University Without Walls experiences highest enrollment in 40 Years

By Ellie Rulon-Miller

In the 2010-11 academic year, the University of Massachusetts’ University Without Walls program reported its largest enrollment of its 40-year history. According to a press release, 344 students enrolled this year, which brought the total number of UWW students to 613.

Samantha Webber/Collegian
Samantha Webber/Collegian

The program accepts people of varying ages and geographical locations, with the youngest student being 22-years-old and the oldest, 75-years-old, according to the release. Sixty-eight percent of the people accepted to the program this year are from Mass., while a third hail from across the U.S. and one percent are international students.

University Without Walls is a program offered by UMass for adults who wish to complete their education and receive their bachelor’s degree. UWW provides its students with the opportunity to design their own degree and take classes online. The program also allows students to earn credit for prior learning. Online classes allow students to earn their degree from anywhere at their own convenience.

“Students can complete their degrees 100 percent online,” said Melanie DeSilva, Marketing and Recruitment Manager for UWW in an e-mail. “We also offer blended courses [some online and some in a classroom] or students can take their courses on-campus. Adult students need options, flexibility and support to be successful. We offer all three.”

According to the release, there are a numerous reasons for the increased amount of applicants this year. “A difficult economy and competitive employment market are driving many adults back to school. With a longtime record of success in helping adults complete their bachelor’s degrees, UWW is well positioned to meet the growing demand for degree programs that understand the real challenges faced by working adults,” said Ingrid Bracey, the director of the program, in the release.

“This program is convenient for adults who are looking for a degree to help them become more marketable in employment,” said DeSilva. “UWW is an outstanding program known for its academic excellence, flexibility, choices, hands-on student support and guidance, and our ability to grant college credit for the learning gained through life and work experience.”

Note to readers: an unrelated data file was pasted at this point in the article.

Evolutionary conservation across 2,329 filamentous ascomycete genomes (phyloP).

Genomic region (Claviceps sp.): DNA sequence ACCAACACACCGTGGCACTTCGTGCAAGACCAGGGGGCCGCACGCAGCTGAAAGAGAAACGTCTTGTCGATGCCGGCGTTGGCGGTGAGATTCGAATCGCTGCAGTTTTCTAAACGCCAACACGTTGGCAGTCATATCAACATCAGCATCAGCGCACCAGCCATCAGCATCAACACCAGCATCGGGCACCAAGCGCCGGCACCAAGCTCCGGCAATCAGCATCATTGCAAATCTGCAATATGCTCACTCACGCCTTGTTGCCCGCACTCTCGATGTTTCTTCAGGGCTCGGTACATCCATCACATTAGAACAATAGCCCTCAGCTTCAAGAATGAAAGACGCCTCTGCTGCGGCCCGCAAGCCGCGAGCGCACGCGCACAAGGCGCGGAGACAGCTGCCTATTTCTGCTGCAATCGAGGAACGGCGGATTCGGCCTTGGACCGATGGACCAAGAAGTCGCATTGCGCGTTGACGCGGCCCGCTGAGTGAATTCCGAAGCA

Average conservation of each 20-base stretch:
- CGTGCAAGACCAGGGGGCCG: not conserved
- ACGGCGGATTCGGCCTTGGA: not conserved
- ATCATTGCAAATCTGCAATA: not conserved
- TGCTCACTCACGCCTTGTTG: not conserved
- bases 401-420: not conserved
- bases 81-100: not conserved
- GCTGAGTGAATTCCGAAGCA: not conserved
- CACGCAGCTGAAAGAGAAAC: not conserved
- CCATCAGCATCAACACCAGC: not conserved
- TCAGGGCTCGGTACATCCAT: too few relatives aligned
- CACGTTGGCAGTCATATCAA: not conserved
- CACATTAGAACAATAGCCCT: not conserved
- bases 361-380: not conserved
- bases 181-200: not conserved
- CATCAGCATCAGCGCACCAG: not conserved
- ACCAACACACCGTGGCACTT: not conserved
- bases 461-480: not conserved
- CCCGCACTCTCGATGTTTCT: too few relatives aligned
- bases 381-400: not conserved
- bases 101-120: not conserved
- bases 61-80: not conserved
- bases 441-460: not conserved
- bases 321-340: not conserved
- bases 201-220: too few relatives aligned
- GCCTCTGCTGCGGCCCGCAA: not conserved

UMass was named by “Military Times Edge” as one of the best military-friendly schools in the United States in 2010. Out of 100 schools, the University ranked at number 27. UMass earned four and a half out of five stars for support services and three and a half stars for both financial assistance and academic services.

UMass is also involved with the Yellow Ribbon program, which assists members of the National Guard and Reserve in getting on track before, during and after their deployment, according to the program’s official website.

Adults enrolled in University Without Walls have described their positive experiences with the program. Deborah Sprague is a current student who lives in New York and is completing her degree through UWW with a concentration in business studies.

“So many positive things have come out of this experience. First, the instructors are top-notch [and] really [push] us to think deeper and [they provide] information that is timely and relevant in today’s world. I particularly have enjoyed taking the ‘reflections’ course work, which is a requirement. These courses use critical thinking skills as the foundation to learning,” Sprague said in an e-mail.

University Without Walls began in 1971 and, according to DeSilva, “the program really understands the unique challenges faced by adult students as they balance work, family, children, community commitments and taking classes.”

“College was originally only for traditional age students who came to college right after high school. Now, more and more colleges and universities have programs for adult students to help them complete their degrees on campus and online. UWW is one of many programs at UMass Amherst that is well-suited to adult students,” DeSilva said in an e-mail.

According to the release, Business Studies and Health and Human Services are the two most popular concentrations among students. According to the Bureau of Labor Statistics, “The two industry sectors expected to have the largest employment growth are professional and business services and health care and social assistance.”

Ellie Rulon-Miller can be reached at [email protected] Haleigh Finch can be reached at [email protected]